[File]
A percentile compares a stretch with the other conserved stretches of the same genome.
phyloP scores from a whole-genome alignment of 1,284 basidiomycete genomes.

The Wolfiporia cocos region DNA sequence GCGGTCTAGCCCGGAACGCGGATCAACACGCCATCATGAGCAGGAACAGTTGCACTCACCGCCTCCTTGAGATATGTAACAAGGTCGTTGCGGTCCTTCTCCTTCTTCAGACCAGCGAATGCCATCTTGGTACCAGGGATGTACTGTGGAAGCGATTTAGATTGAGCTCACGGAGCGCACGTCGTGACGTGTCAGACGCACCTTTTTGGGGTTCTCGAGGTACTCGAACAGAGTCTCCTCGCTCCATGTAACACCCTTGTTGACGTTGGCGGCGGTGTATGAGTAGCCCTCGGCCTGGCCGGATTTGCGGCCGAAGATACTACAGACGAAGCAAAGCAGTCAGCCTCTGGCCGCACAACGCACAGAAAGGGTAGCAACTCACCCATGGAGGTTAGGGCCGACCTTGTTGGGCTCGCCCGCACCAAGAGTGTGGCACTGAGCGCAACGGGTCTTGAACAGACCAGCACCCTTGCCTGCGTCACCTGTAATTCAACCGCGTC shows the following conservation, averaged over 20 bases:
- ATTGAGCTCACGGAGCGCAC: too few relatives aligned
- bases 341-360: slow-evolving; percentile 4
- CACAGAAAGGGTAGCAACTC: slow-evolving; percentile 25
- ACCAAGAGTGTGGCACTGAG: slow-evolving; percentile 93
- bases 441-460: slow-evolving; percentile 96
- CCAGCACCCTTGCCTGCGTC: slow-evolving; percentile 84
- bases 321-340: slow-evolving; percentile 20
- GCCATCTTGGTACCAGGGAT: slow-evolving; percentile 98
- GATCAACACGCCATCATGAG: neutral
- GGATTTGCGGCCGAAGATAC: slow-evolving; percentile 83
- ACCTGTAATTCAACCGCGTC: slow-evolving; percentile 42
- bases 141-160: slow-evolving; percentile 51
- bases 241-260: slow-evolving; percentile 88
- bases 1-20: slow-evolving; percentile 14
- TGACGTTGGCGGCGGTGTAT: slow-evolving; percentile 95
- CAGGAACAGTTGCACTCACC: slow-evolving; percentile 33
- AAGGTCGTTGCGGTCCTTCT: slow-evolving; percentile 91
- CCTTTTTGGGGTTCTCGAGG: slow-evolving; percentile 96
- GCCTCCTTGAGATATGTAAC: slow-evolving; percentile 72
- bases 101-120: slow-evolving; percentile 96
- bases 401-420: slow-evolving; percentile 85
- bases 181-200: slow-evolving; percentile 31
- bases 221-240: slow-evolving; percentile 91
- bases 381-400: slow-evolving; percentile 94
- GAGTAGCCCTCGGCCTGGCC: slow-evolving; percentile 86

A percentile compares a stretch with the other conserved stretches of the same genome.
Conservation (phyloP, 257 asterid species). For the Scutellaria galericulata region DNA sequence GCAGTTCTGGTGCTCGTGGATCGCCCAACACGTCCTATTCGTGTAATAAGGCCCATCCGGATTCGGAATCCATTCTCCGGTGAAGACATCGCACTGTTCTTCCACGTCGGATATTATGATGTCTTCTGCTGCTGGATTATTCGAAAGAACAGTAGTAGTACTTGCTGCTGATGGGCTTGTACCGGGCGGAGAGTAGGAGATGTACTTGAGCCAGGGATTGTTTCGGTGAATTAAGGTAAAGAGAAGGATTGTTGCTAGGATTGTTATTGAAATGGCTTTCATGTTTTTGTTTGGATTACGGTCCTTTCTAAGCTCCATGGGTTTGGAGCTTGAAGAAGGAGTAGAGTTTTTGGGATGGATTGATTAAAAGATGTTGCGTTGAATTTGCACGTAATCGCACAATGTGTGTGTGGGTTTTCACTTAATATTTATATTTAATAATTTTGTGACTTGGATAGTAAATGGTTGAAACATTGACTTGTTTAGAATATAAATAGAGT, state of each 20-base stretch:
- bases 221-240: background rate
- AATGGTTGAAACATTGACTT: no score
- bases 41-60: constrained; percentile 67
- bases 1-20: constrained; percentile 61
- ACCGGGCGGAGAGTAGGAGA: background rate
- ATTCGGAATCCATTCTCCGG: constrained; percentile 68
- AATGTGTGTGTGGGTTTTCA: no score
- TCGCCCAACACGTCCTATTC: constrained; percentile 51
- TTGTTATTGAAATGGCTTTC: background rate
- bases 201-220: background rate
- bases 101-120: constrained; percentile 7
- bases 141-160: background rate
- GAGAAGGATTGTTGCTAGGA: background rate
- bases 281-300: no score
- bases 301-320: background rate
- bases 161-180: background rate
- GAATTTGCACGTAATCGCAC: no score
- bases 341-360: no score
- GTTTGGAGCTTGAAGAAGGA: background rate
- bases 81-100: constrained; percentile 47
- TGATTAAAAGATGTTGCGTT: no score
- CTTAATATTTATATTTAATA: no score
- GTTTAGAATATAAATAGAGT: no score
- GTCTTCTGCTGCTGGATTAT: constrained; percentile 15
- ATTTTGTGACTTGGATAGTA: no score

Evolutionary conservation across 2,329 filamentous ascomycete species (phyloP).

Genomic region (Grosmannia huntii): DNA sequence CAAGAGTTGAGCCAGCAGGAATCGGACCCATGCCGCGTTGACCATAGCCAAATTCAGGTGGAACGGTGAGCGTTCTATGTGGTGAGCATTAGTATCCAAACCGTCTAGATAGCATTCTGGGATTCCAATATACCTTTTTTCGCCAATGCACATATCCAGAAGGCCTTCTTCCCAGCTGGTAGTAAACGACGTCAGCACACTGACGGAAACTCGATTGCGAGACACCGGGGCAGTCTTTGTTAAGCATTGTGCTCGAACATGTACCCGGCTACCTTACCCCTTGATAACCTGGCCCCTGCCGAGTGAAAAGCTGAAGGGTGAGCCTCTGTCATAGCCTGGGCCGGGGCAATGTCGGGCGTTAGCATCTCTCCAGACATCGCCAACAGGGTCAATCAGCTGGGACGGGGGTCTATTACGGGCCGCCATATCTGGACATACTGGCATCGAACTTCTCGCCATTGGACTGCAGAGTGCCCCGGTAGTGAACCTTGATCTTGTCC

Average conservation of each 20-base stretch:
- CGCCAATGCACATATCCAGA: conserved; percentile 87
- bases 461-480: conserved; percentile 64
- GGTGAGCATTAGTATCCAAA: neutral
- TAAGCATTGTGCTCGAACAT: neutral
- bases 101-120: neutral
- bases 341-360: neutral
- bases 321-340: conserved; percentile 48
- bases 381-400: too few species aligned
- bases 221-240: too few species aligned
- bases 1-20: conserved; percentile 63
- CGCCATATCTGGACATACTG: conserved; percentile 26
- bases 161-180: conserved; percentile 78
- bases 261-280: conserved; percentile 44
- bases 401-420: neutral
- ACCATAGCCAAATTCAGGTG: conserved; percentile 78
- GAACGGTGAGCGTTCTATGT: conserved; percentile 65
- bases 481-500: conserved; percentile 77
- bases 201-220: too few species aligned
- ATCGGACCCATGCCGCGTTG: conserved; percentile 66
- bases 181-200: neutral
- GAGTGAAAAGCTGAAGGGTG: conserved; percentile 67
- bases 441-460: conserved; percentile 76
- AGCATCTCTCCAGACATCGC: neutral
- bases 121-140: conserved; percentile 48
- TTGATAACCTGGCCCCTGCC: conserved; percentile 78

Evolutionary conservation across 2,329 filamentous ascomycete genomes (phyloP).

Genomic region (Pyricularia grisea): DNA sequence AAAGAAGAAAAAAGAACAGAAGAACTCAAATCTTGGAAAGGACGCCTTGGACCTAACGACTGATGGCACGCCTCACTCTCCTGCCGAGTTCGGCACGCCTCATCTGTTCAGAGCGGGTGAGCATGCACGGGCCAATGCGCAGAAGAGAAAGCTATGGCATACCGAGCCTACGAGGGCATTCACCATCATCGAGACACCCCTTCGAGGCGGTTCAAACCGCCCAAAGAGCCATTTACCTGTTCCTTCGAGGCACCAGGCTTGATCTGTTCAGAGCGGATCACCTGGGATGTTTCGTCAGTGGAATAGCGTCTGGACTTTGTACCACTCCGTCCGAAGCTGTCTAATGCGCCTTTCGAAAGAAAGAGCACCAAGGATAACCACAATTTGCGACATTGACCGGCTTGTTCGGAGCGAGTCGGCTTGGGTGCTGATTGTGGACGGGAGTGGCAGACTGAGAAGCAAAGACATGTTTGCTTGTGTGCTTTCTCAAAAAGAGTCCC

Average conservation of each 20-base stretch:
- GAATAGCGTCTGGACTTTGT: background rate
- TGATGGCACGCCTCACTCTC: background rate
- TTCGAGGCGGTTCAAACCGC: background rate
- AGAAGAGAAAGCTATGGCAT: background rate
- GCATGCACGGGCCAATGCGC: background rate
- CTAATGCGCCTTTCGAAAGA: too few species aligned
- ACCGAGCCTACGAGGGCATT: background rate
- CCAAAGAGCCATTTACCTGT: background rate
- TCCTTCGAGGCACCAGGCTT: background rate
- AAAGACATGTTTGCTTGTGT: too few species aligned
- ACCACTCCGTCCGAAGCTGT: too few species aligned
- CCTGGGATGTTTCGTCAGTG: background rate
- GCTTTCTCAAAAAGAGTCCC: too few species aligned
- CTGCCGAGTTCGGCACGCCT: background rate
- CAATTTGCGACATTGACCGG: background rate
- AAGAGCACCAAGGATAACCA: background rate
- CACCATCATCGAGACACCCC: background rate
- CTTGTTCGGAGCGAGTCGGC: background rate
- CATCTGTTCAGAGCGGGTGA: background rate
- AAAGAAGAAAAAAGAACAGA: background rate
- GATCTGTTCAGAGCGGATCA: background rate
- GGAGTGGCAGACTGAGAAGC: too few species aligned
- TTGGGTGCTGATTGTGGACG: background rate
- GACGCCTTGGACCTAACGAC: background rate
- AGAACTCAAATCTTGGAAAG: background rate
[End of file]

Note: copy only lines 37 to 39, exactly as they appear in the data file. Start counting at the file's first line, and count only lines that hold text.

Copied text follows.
- AATGTGTGTGTGGGTTTTCA: no score
- TCGCCCAACACGTCCTATTC: constrained; percentile 51
- TTGTTATTGAAATGGCTTTC: background rate